Rock of Ages, a new star-clogged pop-musical diversion, is a cinematic event. It's not every day, after all, that you get to see two great American traditions — guitar/bass/drums rock music and Tin Pan Alley musical theater — so thoroughly, mutually degraded.
Like Mamma Mia! or Jersey Boys, it belongs to the species that has been dubbed the "jukebox musical," in which a group of licensed pop songs are strung together to create a ready-made musical score. This practice of steering a story between preexistent tunes effectively guarantees that the songs cannot grow from the plot organically, while challenging the author of the book to invent the pretext of a narrative setting in which to imbed the numbers.
It's West Hollywood, 1987, and a bus pulls up to a corner to disgorge Julianne Hough, here playing Sherrie, a girl from Tulsa dreaming of the big time as a frontwoman. Instead, she gets her suitcase stolen and ends up waiting tables at the Bourbon Room, thanks to the intervention of young Drew (Diego Boneta), who we know is destined for Sherrie, as he shares her scruffily clean-cut looks, her wide-eyed Juke Box Hero aspirations, and is, like her, staggeringly dull.
Even this safe haven is not, however, safe. "Taxes, they're so un-rock & roll," Bourbon owner Dennis (Alec Baldwin) sighs, faced with a money-crunch deadline as the mayor's anti-rock crusader wife, Patricia Whitmore (Catherine Zeta-Jones), scrutinizes the Bourbon's fudged books, looking for any excuse to shut the place down as part of her "Clean Up the Strip" initiative. Dennis' Hail Mary solution is corralling back Stacee Jaxx (Tom Cruise), former Bourbon mainstay turned decadent, dissipated and totally unreliable arena rocker, for a one-off benefit show.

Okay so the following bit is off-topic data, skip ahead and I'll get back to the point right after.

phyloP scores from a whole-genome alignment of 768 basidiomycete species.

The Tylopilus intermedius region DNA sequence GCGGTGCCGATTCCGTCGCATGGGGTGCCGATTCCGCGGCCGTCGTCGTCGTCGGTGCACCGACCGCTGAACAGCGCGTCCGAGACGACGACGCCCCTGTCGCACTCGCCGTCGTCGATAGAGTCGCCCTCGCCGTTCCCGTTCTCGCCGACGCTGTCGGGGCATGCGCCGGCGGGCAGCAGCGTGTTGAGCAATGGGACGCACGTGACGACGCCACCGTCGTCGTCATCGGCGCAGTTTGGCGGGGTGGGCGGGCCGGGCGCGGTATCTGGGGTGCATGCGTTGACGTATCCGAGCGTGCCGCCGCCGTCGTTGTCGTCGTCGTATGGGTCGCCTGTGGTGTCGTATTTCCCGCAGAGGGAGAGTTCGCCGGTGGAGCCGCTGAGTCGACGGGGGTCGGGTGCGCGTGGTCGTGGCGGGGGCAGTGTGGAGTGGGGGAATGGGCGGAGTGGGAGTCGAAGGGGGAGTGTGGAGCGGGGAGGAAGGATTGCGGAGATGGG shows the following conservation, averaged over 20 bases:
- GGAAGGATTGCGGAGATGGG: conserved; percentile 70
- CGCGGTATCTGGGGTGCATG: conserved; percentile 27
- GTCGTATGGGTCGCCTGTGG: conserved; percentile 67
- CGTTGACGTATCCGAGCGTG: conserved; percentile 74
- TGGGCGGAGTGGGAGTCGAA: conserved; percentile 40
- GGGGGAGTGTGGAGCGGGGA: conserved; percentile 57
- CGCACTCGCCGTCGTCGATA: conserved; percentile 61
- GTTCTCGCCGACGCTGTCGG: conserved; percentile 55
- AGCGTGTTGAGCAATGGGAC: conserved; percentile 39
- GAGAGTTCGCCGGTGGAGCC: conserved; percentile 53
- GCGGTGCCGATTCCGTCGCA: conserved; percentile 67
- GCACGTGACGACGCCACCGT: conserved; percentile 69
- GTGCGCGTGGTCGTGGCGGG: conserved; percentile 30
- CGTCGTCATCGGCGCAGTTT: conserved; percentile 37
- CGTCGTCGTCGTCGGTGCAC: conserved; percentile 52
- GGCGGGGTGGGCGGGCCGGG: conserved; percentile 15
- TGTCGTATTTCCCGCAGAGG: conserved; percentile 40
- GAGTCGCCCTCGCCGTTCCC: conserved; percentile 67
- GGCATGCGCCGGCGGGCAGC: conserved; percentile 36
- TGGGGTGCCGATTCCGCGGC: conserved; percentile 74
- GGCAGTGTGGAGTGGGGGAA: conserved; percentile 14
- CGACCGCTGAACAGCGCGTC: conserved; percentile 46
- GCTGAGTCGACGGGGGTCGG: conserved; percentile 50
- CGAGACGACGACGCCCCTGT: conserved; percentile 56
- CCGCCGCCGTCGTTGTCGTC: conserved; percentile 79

Cruise has the advantage of playing one of those built-up parts: Everyone in the first act talks up Stacee Jaxx, so he can't help but be impressive by the time he shows up. The dissolute rock-god gags are old hat, but Cruise is a dynamic, kabuki-esque, full-body performer, and he gives Jaxx something between the boozy silverback swagger of Jim Morrison and Glenn Danzig's armored-car physical presence.
Jaxx finds his match in Malin Akerman's Rolling Stone reporter, who calls out Jaxx's coasting career under Paul Gill (Paul Giamatti), his manager. Gill says things like "We did a whole focus group on this — numbers don't lie" (which probably tested well) and will later get his hooks into rising star Drew, drafting him in a New Jack Swing–style boyband. This is presented as the epitome of sellout, which only makes sense if you are willing to accept the premise that there was more artistic integrity in being a member of, say, Poison, than in being in New Kids on the Block.
There are two basic ways of thinking about this music; which one you're inclined toward will probably influence your enjoyment. One is fond nostalgia — this was innocently hedonistic good-time party music, with hooks big enough to land Moby-Dick. "Goddamn, they don't make 'em like they used to," said Mickey Rourke's Randy "The Ram" in The Wrestler, when Def Leppard comes on in a bar. "Then that Cobain pussy had to come around and ruin it all."
The other — which I happen to believe — is that that Cobain pussy did everyone a great favor, because hair metal was bone stupid, creatively bankrupt, morally debased pop trash that marked an all-time low in record-label-chart manipulation and synthetic hit-making hackery. And if rock, as is herein insisted, will never die, the "rock" paradigm perpetuated by Rock of Ages — the same as in Rockstar energy drink and Nickelback's "Rockstar" and the Hard Rock Hotel & Casino in Hollywood, Florida — deserves a deep, dank unmarked grave.